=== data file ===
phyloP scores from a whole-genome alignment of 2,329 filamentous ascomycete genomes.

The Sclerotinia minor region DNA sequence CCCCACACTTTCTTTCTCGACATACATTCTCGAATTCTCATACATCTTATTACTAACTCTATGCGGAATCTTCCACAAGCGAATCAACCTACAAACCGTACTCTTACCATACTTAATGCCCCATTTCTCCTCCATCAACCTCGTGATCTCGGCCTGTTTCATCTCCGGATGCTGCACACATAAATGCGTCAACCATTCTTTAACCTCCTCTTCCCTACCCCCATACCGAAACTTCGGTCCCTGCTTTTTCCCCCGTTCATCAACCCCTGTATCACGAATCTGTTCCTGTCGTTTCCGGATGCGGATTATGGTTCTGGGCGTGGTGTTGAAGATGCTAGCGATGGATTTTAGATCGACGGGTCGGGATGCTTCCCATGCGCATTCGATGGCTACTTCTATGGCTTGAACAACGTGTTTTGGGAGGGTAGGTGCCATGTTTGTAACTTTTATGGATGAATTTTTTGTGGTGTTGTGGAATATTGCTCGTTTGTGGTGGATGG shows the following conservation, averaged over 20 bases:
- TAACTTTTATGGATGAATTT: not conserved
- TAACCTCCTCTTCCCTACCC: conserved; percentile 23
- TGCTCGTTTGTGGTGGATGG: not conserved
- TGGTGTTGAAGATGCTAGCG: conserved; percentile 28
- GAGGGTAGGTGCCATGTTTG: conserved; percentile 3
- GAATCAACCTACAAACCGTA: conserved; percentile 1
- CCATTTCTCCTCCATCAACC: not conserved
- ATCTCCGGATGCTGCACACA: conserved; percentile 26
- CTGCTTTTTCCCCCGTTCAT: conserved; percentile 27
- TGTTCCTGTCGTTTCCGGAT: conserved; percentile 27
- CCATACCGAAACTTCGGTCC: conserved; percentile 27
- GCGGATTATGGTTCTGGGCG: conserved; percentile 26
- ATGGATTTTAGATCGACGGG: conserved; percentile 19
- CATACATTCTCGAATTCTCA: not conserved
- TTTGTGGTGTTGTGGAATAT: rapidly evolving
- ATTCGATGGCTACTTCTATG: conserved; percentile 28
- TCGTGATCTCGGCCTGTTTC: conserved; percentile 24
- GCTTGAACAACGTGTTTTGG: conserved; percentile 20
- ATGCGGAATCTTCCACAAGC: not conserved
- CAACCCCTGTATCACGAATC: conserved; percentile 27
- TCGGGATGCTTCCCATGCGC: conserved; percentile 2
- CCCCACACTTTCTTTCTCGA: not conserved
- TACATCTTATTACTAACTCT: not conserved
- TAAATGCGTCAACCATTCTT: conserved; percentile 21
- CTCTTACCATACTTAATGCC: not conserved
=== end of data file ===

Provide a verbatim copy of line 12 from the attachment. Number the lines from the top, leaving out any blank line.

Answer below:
- TGTTCCTGTCGTTTCCGGAT: conserved; percentile 27